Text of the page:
The Animators

Sparked by Natalie’s postcard, “blinding light.”

The first time they outlined their hands with blown pigment, it was a holy thing. With the help of the sacrament they had shifted over, and placing their palms against the stone flank they felt warmth and movement, the charge of spirit. Through this thinnest of membranes they were making contact: the Others’ hands or forepaws were right there. Quick, get the paint!

Each time after that, though, it became a little more routine. The dried prints did not open into new passageways as they’d hoped. They made more prints, but it wasn’t quite the same. The rock began to feel like rock, instead of the living animal they knew it to be. Someone grew violent after ingesting the sacrament and split a boy’s head open before they could subdue him, so they decided to try the ceremony without it.

While most people just sat in the darkness feeling their bladders fill or resisting the urge to scratch certain itches, a couple of men claimed that it was better this way — they had a more direct access now, and if others did not, it must mean that they had violated some previously unknown taboo. Fortunately, their improved access privileged them with detailed knowledge of such things, and they began to speak the beginningless Law.

Now when they outlined a hand, it was to bear witness to one or another revelation. The steadiness of the rock was the whole point. Some things — perhaps most things — eluded contact, except in dreams. Those who knew could teach the rest how to become better dreamers, but it would come at a price, because don’t we have to kill in order to live? The Others were hungry for visions, so it was decided that the acolytes would stay underground and paint the pictures in their heads. They would give up sun- and moonlight for the welfare of the tribe.

The longer they stayed in the bowels of the earth-animal, the better and more vivid their visions became. Children were born down there and grew up by torchlight, clothed in thick pelts from the game they learned to draw without ever seeing it. Their parents marveled at their facility with the increasingly complex tools of animation, but grew alarmed at the obesity brought on by their sedentary habits. Come out into the other chambers, they pleaded. Explore the maze of passageways! That’s what we did when we were your age. But the kids wouldn’t listen.

The old shamans also felt lost. This new generation didn’t sit passively and wait for messages from the other side; they often began by sending messages of their own. The vision room became fully interactive. Those who lived aboveground only visited it four times a year, now, and the cavemen and -women regarded them with a condescension befitting their status as child-like primitives. You are living in a world of dreams, they would intone, eyes bulging, their corpse-white skin bared for effect. Be sure to keep bringing us fruit and game, so we can keep dreaming these dreams for you. A priest would lead them to the frieze of hand prints. Here are the ones who wouldn’t listen. See them reaching. See them trying to be born.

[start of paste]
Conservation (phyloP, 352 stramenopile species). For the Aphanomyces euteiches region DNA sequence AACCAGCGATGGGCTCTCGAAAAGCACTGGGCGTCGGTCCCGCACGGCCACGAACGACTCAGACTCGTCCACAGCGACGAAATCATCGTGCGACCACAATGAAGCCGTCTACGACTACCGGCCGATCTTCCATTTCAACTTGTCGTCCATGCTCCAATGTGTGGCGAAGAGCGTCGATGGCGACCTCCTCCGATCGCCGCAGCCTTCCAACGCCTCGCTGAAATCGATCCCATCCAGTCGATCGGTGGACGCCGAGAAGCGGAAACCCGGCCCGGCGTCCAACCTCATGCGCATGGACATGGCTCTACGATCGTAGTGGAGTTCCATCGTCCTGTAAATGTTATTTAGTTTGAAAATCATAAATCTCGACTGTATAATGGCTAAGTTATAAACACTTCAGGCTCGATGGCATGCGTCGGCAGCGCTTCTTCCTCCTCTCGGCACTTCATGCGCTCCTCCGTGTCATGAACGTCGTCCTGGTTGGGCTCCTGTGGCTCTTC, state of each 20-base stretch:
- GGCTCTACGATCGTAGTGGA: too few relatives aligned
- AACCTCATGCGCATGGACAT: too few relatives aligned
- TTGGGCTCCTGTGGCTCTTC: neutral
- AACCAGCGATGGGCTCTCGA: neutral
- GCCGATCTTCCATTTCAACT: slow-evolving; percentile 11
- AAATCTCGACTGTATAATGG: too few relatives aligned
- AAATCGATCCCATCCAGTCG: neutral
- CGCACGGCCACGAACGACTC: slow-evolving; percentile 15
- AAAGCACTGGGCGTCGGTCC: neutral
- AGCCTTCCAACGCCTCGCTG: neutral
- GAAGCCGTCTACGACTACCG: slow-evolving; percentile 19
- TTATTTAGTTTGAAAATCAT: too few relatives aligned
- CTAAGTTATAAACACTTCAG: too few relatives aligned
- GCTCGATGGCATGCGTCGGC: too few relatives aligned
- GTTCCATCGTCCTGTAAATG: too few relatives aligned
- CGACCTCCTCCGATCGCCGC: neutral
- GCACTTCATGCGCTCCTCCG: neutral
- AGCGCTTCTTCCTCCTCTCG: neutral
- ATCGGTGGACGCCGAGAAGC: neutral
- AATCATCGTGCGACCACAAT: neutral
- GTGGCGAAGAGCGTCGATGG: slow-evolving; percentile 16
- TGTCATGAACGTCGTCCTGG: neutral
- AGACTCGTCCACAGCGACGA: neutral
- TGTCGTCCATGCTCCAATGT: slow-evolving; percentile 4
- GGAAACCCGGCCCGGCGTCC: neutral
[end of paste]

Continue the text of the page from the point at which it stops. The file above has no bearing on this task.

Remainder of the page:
7 Comments


  1. This is mind-blowing and very timely for me, as is Natalie’s photo! As you know, Dave, the subject of rock art and the hands featured in so much of it, is of great interest to me. Being more visual, I’ve even made prints with my own hand. For a while now I’ve been trying to write a post about it and with this you’ve inspired me to try it again.

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  2. This is a great response, Dave, and I’m so pleased to see my card up on Postal Poetry. Thanks.

    A possible footnote to your story:
    And then an art dealer stumbled into the cave and made them an offer they couldn’t refuse and lo, posters were printed and t-shirts were made and the tourist hordes descended.

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  3. Fitting your hand into an ancient handprint, standing on a step worn away by thousands of feet over a thousand years, feeling the rough surface of fossils set in the rock face – all experiences to enrich the soul.

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  4. bravo, dave!

    you’re talking about
    some of my favorite art
    as well
    and have you seen the magnificent book
    The Hunter’s Vision:
    the Prehistoric Art of Zimbabwe

    by Peter Garlake
    somke of the most grgeouas rock art EVER

    I highly recommend
    you (all you you’s)
    take a look

    Reply

  5. Thanks for the comments, y’all. M-L, I’m especially glad this met with your approval – I know how much thought you’ve given to the subject over the years. Natalie, yes, I should’ve worked in some economic angle there at the end! Pat – you bet. Suzanne, thanks for the book tip. I’ll keep an eye out for that.

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  6. lest you think I wrote my comment
    while inebriated
    it ain’t so!

    my “o” key sticks
    frequently
    and I get in such a rush
    to press pst[sic]
    that I fail to crrect[sic]
    bvius[sic, sic]
    typo’s

    such is the excitable writer

    Reply

  7. I wouldn’t hold it against you if you did. On the rare occasions when I have alcohol on hand, I find it very conducive to blog commenting. I can’t speak for the quality of any comments so generated, though.

    Reply

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